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Pentecost 3 Proper 5C RCL June 9, 2013

1 Kings 17:8-16, (17-24)
Psalm 146
Galatians 1:11-24
Luke 7:11-17

Last week, we watched a dramatic battle in which God rained down fire on a burnt offering in response to the prayer of Elijah. This week, we are actually at an earlier point in the ministry of Elijah.

God calls Elijah to go to Zarephath, which is in the region of Sidon, now the coast of Lebanon, on the Mediterranean Sea, This is the home country of Queen Jezebel, who has married King Ahab of Samaria, the northern kingdom of Israel. Scholars tell us that Queen Jezebel was an ardent supporter of Baal and that her father may have been a priest of Baal. Elijah is going into the center of Baal worship. God tells Elijah that God has commanded a widow there to feed him. Let us keep in mind that widows were among the most vulnerable members of society. Without a husband or a son, they had no means of earning a livelihood and no social protection.

When Elijah arrives, the widow and her son are going to have their last meal. There has been no rain, and there is a famine. The woman says, “As the Lord your God lives, I have nothing baked, only a handful of meal in a jar and a little oil in a jug.”  The phrase “As the Lord your God lives” indicates that she is a follower of Baal.

But Elijah asks her to feed him and he assures her that God will keep providing meal and oil until rain comes. By the way, scholars tell us that Baal was supposed to be in charge of sending rain. Even though she and Elijah are of different religions, she does as he asks, and God supplies meal and oil to sustain her and her son. She is completely vulnerable, yet she has no other hope of surviving. But in sheltering Elijah, a prophet of God, she is putting herself in danger.

Then the worst happens. The son dies. Elijah asks her to give him her son. Amazingly, she does. What other hope does she have? Elijah pours out his heart to God. Why have you allowed this to happen to this poor widow? He stretches himself our over the little boy’s body and begs God to give him life. We can imagine Elijah trying to breathe breath back into this boy’s body. The boy comes back to life, but scholars tell us that the restoration of her son gives the woman new life as well.  She also grows into a new faith, faith in God rather than Baal.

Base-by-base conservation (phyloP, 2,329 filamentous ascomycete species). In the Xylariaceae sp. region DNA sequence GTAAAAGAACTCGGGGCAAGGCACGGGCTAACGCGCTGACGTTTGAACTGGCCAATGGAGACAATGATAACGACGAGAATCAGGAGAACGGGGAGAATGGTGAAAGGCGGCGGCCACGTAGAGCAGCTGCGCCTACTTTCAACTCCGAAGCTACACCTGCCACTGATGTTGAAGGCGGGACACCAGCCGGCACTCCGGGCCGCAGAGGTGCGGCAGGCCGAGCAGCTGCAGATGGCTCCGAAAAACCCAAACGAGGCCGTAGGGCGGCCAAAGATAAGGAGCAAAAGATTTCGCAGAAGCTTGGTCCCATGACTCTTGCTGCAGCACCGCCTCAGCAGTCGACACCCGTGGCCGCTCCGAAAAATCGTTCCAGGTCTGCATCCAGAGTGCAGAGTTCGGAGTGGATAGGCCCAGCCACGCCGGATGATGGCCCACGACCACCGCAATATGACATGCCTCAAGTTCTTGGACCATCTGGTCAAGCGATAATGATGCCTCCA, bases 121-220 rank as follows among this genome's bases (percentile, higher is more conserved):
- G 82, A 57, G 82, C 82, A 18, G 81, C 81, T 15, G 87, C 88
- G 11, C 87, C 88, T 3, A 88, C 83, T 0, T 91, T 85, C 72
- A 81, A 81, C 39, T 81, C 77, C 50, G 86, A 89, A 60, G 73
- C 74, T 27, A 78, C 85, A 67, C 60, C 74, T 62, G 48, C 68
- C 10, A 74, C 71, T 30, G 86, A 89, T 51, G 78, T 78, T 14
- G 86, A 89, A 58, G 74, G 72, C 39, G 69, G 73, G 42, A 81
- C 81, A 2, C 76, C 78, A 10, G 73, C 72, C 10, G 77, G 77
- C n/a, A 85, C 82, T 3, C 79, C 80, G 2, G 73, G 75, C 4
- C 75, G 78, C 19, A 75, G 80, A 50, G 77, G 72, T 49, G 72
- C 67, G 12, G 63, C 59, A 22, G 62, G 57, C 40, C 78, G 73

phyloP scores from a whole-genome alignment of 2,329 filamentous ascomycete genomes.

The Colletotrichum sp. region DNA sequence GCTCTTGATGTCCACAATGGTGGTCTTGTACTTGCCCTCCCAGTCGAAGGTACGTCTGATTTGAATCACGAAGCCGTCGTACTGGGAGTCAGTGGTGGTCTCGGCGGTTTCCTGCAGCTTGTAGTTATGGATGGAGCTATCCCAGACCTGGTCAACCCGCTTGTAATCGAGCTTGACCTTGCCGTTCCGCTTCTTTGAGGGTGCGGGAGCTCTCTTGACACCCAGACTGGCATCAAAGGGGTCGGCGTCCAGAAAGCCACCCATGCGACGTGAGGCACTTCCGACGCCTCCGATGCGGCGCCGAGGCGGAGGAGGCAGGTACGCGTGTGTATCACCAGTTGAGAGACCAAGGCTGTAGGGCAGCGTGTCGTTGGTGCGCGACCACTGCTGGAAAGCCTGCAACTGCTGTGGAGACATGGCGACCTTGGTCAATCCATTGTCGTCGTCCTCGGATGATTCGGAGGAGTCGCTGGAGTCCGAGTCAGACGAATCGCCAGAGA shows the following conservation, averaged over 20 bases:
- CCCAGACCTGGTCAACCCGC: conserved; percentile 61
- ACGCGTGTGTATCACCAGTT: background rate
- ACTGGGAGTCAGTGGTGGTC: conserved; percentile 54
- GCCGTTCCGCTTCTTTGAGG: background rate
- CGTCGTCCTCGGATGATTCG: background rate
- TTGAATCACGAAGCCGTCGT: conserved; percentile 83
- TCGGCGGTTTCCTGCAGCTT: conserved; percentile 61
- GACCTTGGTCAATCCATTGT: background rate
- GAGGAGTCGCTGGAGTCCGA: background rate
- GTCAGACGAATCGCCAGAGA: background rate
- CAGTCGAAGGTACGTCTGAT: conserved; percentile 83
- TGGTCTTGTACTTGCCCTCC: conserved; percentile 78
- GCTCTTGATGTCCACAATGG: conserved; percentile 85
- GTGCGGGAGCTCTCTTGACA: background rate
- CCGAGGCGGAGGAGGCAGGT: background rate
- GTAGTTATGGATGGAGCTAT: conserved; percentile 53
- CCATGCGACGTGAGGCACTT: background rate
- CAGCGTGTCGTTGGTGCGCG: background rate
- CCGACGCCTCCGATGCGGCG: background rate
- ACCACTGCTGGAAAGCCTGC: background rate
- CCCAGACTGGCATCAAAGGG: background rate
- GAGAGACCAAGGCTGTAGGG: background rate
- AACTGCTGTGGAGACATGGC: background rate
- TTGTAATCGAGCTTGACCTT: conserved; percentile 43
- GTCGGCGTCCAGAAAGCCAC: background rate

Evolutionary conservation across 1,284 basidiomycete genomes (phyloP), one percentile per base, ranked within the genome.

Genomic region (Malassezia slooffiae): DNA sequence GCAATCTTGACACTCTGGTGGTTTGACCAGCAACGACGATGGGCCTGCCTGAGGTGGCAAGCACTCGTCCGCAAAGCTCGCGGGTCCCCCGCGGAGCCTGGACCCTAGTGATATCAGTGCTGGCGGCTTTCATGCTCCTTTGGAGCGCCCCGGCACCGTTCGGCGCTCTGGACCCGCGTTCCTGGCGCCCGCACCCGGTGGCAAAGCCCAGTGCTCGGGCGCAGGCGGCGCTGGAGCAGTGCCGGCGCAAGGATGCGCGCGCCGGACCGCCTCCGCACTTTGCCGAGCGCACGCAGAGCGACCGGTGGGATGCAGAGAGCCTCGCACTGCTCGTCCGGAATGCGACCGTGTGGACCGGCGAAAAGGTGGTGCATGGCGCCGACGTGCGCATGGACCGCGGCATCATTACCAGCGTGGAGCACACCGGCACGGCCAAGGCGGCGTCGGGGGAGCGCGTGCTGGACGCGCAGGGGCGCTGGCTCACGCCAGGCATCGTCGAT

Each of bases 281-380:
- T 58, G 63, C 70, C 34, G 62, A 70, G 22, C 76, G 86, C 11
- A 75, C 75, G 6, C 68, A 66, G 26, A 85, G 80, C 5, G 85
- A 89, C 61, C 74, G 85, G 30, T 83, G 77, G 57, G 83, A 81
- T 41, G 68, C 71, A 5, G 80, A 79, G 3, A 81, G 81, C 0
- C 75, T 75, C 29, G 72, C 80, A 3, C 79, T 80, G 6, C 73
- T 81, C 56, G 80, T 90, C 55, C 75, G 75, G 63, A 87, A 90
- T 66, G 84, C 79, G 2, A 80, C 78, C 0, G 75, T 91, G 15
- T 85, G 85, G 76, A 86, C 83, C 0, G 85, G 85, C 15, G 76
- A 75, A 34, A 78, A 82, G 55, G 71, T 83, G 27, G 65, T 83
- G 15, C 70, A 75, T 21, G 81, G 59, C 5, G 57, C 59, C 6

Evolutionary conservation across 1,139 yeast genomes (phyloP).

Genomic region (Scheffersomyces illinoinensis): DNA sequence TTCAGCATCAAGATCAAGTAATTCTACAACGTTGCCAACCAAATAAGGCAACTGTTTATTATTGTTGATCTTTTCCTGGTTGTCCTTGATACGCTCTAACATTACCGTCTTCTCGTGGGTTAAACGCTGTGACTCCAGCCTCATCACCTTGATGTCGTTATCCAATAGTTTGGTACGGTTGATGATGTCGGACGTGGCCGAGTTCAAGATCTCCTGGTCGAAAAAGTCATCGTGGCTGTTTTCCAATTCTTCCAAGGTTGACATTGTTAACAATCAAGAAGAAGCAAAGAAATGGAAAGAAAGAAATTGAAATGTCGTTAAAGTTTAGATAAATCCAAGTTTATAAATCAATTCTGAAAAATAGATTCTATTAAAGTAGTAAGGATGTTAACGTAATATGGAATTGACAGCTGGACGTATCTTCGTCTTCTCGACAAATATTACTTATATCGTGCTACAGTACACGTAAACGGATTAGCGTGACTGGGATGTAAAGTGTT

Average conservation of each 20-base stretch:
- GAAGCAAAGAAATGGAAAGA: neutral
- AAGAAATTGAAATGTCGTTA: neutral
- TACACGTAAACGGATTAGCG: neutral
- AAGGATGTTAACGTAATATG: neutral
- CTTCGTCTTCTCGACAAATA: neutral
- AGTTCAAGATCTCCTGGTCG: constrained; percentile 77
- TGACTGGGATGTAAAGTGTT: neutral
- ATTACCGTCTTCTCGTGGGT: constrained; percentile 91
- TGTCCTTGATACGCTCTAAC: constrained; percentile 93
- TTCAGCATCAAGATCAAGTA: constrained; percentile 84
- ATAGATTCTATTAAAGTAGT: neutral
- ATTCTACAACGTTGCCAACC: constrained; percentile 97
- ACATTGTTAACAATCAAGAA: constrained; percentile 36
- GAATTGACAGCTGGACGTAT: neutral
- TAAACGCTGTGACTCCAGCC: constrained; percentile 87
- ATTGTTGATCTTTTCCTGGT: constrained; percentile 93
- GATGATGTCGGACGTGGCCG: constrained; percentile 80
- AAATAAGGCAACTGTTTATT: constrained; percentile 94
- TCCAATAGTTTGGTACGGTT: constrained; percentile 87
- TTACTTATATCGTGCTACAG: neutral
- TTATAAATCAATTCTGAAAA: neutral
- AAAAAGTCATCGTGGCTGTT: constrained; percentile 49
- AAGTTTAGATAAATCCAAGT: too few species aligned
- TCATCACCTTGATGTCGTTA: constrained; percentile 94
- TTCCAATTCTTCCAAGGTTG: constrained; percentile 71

We have a similar story in the gospel. Jesus and his disciples and a large crowd are going into the town of Nain. Perhaps they are talking and discussing the good news that Jesus is sharing. But they meet a very sad procession. The only son of a widow is being carried to be buried. The widow does not even try to ask Jesus for help. Perhaps she is overcome by grief, Perhaps she has had many experiences of being unheard and expecting nothing and having no hope. Her life is now effectively over. Without her son’s presence and help, she has no future.

Jesus immediately sees her situation. He reaches out and touches the bier. By touching a dead person he has now become defiled. But he has come to fulfill the law and to go beyond the law to the spirit. “Young man, I say to you, arise!” The young man is made whole and alive. Once again, his mother also has a new life.

God cares about the least among us. God cares about us when we feel helpless, when we are helpless. God calls us to take care of our brothers and sisters who have no means of help and no one to speak on their behalf. God’s prophet, Elijah, and God’s Son, Jesus, reach out beyond all kinds of barriers in these readings. They reach out beyond barriers of class, religion, gender, and tradition to help and to bring healing and wholeness. No situation is hopeless. No person is beyond hope.

Paul tells his story today. He is trying to find some way to get through to these people who think he is a false teacher. He was a persecutor of the Church. He was advanced in knowledge of his native faith. He was at the top of the social ladder, being a Roman citizen. But he was devoting all his energies to killing the followers of Jesus.

And then just imagine the scene. He is on the road to Damascus. He is bent on persecuting those who love Jesus. And he meets that very Jesus on the road. There is a brilliant light that makes Saul go blind. And Jesus is asking him, “Saul, Saul, why are you persecuting me?” It’s like the widow of Zarephath having to extend hospitality to a prophet of the God she does not worship, only much more immediate. Saul is blinded by the light yet he is blessed with new vision. He sees the horror of what he has been doing. His heart and life are totally transformed.

He doesn’t go to confer with the apostles, He goes to Arabia. And then, after three years, he goes to Jerusalem to confer with Peter and James, and then his ministry begins, a ministry to the Gentiles, to those who are beyond the pale, just as widows are beyond the pale, the lowest of the low.

God is turning the world upside down. Everybody matters. Everybody is loved. No one is beyond the pale.

Have you ever felt as though you didn’t matter? That’s how these widows felt. That’s what their culture told them. You don’t matter. And God and Jesus told them, Yes, you do matter. Have you ever felt as though there was absolutely no hope? Today, God and Jesus and the Spirit are telling us, there is always hope.  Have you ever felt broken beyond healing? Have you ever felt as though you might as well be dead?

God is saying, You are my beloved child, You matter to me. I need you to be with me and to my work. I will make you whole, I will give you new life, I am giving you new life. That’s what all these stories are about.

Dear God, thank you for your love, Thank you for new life in you. Thank you for hope, Thank you for making all of us beloved. Thank you for calling all of us to belong to you and to belong in your family.

Amen.

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